A historic arms-control treaty signed three decades ago by President Ronald Reagan and Soviet leader Mikhail Gorbachev was scrapped after President Trump decided to withdraw Friday.
The move to scrap the Intermediate-range Nuclear Forces (INF) treaty comes amid the administration’s assessment that Russia was in “material breach of the treaty” and made no effort to “come back into compliance” with the agreement, a senior White House official said.
Russia was given a six-month period, in accordance with the treaty, as a “final opportunity to come back into compliance” with the agreement, but the government headed by President Vladimir Putin “has made no efforts to do that,” the official added.
The end of the treaty sparks of a new global arms race between the two countries, which possess the world's largest nuclear arsenals.
The Trump administration stressed it was Russia’s fault the treaty came to an end, pointing out that Moscow has been developing and fielding weapons that violate the treaty and threaten the U.S. and its allies, particularly in Europe.
“Russia alone is to blame for this situation,” the senior official said. “We have taken every opportunity -- dozens and dozens of opportunities across two administrations – to bring Russia back into compliance.”
“Russia alone is to blame for this situation. We have taken every opportunity -- dozens and dozens of opportunities across two administrations – to bring Russia back into compliance.”
“It is clear that they are in material breach of the INF Treaty, which is, of course, not its only arms control violation. They are a serial violator of arms control agreements,” the official added, noting that “This violation, however, represents a direct security threat to the United States and our allies.”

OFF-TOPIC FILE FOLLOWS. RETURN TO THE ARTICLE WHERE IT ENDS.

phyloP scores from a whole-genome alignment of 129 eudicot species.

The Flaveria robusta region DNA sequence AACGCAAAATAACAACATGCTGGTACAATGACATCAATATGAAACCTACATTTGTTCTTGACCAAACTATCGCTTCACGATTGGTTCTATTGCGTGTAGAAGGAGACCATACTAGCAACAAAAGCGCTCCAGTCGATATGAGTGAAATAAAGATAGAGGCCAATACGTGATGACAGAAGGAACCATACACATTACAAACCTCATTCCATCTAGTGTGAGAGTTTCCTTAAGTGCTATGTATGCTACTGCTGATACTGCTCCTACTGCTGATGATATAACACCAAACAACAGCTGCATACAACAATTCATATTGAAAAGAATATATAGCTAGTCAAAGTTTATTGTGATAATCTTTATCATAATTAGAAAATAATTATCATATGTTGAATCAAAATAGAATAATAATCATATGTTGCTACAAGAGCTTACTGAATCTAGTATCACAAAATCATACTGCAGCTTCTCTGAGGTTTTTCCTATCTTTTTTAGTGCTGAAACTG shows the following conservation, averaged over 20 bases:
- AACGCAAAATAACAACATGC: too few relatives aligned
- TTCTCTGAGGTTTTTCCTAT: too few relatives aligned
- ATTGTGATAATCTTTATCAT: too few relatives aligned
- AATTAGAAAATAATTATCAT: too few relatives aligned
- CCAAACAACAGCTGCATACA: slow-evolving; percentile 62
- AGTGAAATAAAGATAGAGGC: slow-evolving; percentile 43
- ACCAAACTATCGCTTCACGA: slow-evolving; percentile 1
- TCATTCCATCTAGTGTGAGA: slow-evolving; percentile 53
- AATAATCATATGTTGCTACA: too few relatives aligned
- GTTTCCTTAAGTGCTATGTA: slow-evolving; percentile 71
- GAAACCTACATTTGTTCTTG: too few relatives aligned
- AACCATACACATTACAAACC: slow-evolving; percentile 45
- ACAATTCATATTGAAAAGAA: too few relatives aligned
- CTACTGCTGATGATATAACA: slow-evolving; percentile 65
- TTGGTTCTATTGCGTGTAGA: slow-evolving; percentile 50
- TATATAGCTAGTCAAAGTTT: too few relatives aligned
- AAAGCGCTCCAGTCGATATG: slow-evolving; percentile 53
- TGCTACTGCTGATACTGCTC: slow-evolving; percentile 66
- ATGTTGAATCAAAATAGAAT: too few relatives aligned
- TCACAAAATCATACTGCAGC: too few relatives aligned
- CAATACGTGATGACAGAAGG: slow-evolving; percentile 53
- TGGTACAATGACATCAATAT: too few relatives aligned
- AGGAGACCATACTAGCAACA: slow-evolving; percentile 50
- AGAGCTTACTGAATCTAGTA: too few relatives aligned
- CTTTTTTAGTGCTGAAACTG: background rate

The U.S. has long complained that the treaty was no longer fair and actually doesn’t stop the arms race as intended as Russia was openly violating it, while China, which is a non-signatory, is free develop weapons that would otherwise be prohibited.
The Trump administration said, for example, Russia has produced and fielded multiple battalions of the 9M729 ground-launched cruise missile throughout Russia, which is a violation of the treaty. Some of the missiles have “the ability to strike critical European targets.”
“This violation, which has been underway for many years, is a critical threat to American and Allied security now. That is why this action has become unavoidable,” a senior official said.
Another White House official pointed out that Russia has been deceptive about its military buildup, particularly denying the development of a ground-launched cruise missile in 2014 that is now fielded and poses a security risk to Europe.
“Throughout the process, they lied about the existence of the missiles at both the expert level and, finally when confronted with the evidence, came clean for this in the past several months,” the official said.
European powers came out to criticize Russia for not complying with the INF treaty amid the U.S. announcement of withdrawing from the agreement.
“We regret the fact that Russia has not done what was necessary to save the INF treaty,” German Foreign Minister Heiko Maas said.
“Now we call all the more on Russia and the U.S. to preserve the New START treaty as a cornerstone of worldwide arms control,” he added. “Nuclear powers such as China must also face up to their responsibility on arms control — they have more weight in the world than at the time of the Cold War.”
“We regret the fact that Russia has not done what was necessary to save the INF treaty.”
Both the U.S. and Russia will have to decide whether to extend or replace the larger New START treaty when it expires in early 2021, a treaty that imposed limits starting in 2018 on the number of U.S. and Russian long-range nuclear warheads and launchers.
Trump hasn’t committed to extending the treaty and even once calling it as “just another bad deal” concocted by the predecessor, the Obama administration.
The 1987 INF treaty was responsible for the elimination of 2,692 U.S. and Soviet Union nuclear and conventional ground-launched ballistic and cruise missiles. The treaty also banned land-based missiles with a range between 500 and 5,500 kilometers (310 to 3,410 miles).
Fox News' John Roberts and The Associated Press contributed to this report.